Today marks the 98th anniversary of the Elaine massacre. If you are unfamiliar with this race riot that occurred in Elaine, AR in 1919, I suspect you are not alone. Though historians consider it to be one of the deadliest racial conflicts in the United States, I confess that I knew nothing of the three-day carnage until this year’s March for Racial Justice was scheduled specifically for today in memory of the hundreds of African-Americans who died or were imprisoned during the riots.

Over the past year, race issues have moved to the forefront of public discourse and to the forefront of my conscience. The events of the past year have awakened me to the reality that the America I thought I knew is not the one I’m actually living in. The events of the past year have got me woke. And all around me, I see the façade of our “freedom for all” country crumbling before my very eyes.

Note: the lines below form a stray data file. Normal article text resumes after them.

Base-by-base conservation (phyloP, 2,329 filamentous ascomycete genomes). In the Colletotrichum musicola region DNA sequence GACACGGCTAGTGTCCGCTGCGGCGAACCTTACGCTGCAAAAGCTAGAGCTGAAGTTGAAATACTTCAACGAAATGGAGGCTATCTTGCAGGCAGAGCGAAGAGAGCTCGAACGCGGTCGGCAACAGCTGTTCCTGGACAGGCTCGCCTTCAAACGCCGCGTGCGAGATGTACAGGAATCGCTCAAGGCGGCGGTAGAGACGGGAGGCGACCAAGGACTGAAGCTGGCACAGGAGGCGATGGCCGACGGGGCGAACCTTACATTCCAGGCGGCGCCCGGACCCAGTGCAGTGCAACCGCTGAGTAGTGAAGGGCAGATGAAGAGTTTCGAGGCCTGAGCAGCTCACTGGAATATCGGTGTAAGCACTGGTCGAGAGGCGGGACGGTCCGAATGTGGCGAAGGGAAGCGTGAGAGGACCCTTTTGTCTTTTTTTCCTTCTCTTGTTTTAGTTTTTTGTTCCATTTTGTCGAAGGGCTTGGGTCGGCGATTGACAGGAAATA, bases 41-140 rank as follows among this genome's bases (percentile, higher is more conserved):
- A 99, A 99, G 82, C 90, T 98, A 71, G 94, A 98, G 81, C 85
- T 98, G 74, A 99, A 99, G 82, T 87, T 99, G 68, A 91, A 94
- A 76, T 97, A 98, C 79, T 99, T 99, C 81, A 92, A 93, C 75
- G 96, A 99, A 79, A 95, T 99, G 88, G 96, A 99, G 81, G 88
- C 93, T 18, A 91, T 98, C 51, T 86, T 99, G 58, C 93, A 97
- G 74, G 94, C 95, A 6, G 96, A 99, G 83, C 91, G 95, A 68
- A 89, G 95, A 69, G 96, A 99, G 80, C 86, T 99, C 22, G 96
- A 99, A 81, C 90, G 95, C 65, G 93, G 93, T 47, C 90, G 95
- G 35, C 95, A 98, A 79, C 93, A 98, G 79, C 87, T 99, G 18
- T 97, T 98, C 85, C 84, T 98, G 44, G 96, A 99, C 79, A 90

I am uncomfortable.
I am uncomfortable every day.  
I am uncomfortable in the way Coach Pop described as I realize that so much of the history that ’ve been taught has been one dimensional.

One of my professors in rabbinical school, Rabbi Dr. Martin Cohen, was always quick to remind us that history is written by the winners. Perhaps that explains the absence of the Middle Passage, the Trail of Tears, and the Great Migration in my high school text books.

Or the lack of attention given to the critical role played by African-Americans in the evelopment of Modern American music in my college music history course.